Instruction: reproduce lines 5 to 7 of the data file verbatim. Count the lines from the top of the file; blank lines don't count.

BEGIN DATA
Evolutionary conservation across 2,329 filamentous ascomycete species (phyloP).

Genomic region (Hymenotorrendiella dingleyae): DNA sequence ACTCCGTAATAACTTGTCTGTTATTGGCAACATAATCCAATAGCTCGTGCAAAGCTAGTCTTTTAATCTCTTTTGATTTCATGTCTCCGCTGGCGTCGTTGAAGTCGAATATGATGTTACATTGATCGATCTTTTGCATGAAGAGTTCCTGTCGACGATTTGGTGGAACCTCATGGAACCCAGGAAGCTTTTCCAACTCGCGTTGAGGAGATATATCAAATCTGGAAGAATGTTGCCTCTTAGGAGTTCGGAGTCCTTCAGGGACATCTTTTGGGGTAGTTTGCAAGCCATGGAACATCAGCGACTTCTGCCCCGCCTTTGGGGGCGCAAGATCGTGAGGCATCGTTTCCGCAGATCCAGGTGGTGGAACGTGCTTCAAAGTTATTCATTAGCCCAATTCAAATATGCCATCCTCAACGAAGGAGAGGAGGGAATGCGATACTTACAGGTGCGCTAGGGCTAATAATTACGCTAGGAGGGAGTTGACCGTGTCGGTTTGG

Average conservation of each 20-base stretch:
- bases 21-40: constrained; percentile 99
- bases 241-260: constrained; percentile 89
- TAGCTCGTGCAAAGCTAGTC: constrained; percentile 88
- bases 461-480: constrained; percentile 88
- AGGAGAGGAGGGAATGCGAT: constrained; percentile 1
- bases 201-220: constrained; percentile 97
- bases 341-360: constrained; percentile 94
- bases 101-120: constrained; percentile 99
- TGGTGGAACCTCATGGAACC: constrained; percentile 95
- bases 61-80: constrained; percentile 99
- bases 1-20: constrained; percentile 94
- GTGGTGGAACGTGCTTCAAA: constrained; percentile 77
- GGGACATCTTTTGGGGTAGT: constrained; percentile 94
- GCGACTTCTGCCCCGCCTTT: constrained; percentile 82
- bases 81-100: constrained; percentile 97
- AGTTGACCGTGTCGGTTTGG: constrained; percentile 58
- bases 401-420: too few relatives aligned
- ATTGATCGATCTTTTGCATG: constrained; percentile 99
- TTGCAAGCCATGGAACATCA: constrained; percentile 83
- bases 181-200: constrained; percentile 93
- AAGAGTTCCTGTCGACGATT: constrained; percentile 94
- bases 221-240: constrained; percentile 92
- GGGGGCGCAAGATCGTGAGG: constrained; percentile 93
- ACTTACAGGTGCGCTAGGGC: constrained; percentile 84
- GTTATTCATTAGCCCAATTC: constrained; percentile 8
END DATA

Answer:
- bases 241-260: constrained; percentile 89
- TAGCTCGTGCAAAGCTAGTC: constrained; percentile 88
- bases 461-480: constrained; percentile 88